The “Genuine Offer” Dialogue – Opening

Characters appearing in this section:

ISP: Infralapsarian Single-Predestinarian
Argues that the gospel is genuinely offered to all.

SDP: Supralapsarian Double-Predestinarian
Argues that the gospel is genuinely offered to the elect only.

…Begin dialogue text…

ISP: Of course the gospel is a genuine offer to all men. There are only two Calvinistic Creeds or churches I know of that deny the genuine offer of the gospel to all men indiscriminately. All the others accept it, as far as I know.

SDP: It doesn’t make any sense to say that the gospel is genuinely offered to those who have not been gifted with faith. In the first part, you and I both readily acknowledge that natural man is a spiritual corpse and has no spiritual faculties whatsoever. And because the words of life are spiritual in nature, the unregenerate do not hear them (1 Cor. 2:14). More than not being a genuine offer, the reprobate never even hears the gospel call. He hears only condemnation.

In the second part, because God has willed that the reprobates should be left to their evil devices, if he were to genuinely offer the gospel to them and desire that they accept it, he would be caught in a dichotomy. In the one hand, he is pleased that they should be left to their wickedness. In the other hand, he is pleased to offer them the gospel that they should receive it. This is contradictory. Either God is desirous that they believe in his Son—and thus makes this effectual (regeneration)—or he does not desire that they believe—and thus makes that effectual (reprobation).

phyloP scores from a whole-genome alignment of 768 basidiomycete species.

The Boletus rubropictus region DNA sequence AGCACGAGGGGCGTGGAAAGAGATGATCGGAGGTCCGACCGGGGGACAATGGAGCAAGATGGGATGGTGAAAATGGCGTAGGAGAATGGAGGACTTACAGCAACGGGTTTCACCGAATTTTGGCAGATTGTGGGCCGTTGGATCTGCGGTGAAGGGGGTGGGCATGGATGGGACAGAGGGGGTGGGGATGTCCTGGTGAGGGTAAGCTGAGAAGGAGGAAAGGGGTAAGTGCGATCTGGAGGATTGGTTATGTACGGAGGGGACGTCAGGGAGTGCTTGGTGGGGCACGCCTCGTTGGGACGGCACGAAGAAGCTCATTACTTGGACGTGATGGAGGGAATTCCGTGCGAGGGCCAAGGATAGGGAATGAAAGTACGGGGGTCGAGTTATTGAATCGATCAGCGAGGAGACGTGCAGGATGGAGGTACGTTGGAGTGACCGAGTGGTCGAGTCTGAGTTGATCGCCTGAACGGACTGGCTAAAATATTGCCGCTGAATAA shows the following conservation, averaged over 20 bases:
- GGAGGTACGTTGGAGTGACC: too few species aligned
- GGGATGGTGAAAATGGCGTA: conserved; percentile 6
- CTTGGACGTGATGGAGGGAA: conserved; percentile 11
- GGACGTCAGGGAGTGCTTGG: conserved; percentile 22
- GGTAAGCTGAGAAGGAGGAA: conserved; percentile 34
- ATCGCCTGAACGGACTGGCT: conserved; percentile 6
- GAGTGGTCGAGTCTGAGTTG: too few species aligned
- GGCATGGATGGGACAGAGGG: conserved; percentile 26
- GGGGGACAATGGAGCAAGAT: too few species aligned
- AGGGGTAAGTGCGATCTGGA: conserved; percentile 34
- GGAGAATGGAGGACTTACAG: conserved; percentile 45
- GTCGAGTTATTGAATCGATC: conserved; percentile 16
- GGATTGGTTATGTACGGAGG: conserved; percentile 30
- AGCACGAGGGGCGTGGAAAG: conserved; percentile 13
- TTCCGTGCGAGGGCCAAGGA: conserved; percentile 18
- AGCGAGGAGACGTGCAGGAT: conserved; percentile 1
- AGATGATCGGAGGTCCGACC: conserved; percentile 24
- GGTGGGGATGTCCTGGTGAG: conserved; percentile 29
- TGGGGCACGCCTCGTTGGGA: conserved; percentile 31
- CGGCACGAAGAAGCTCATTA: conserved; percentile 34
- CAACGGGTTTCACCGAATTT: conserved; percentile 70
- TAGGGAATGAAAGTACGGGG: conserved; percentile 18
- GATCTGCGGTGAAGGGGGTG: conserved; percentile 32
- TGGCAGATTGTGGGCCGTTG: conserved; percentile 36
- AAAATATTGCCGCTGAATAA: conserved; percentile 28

ISP: But we command all men by the authority of God to repent and to believe on the Lord Jesus Christ, and they are promised (offered) that if they obey the truth they will never perish!

SDP: That’s right, but only the regenerate will ever (inwardly) hear that message.

ISP: Certainly the gospel is much more than presenting facts to the lost. It is calling upon them to act.

SDP: No, the gospel is the good news that Christ has given his life a ransom for the elect. The gospel—the gospel of Jesus Christ—is not a call to act: it is a proclamation of Christ’s action. [Readers are encouraged to read the February article entitled, On Saving Faith.]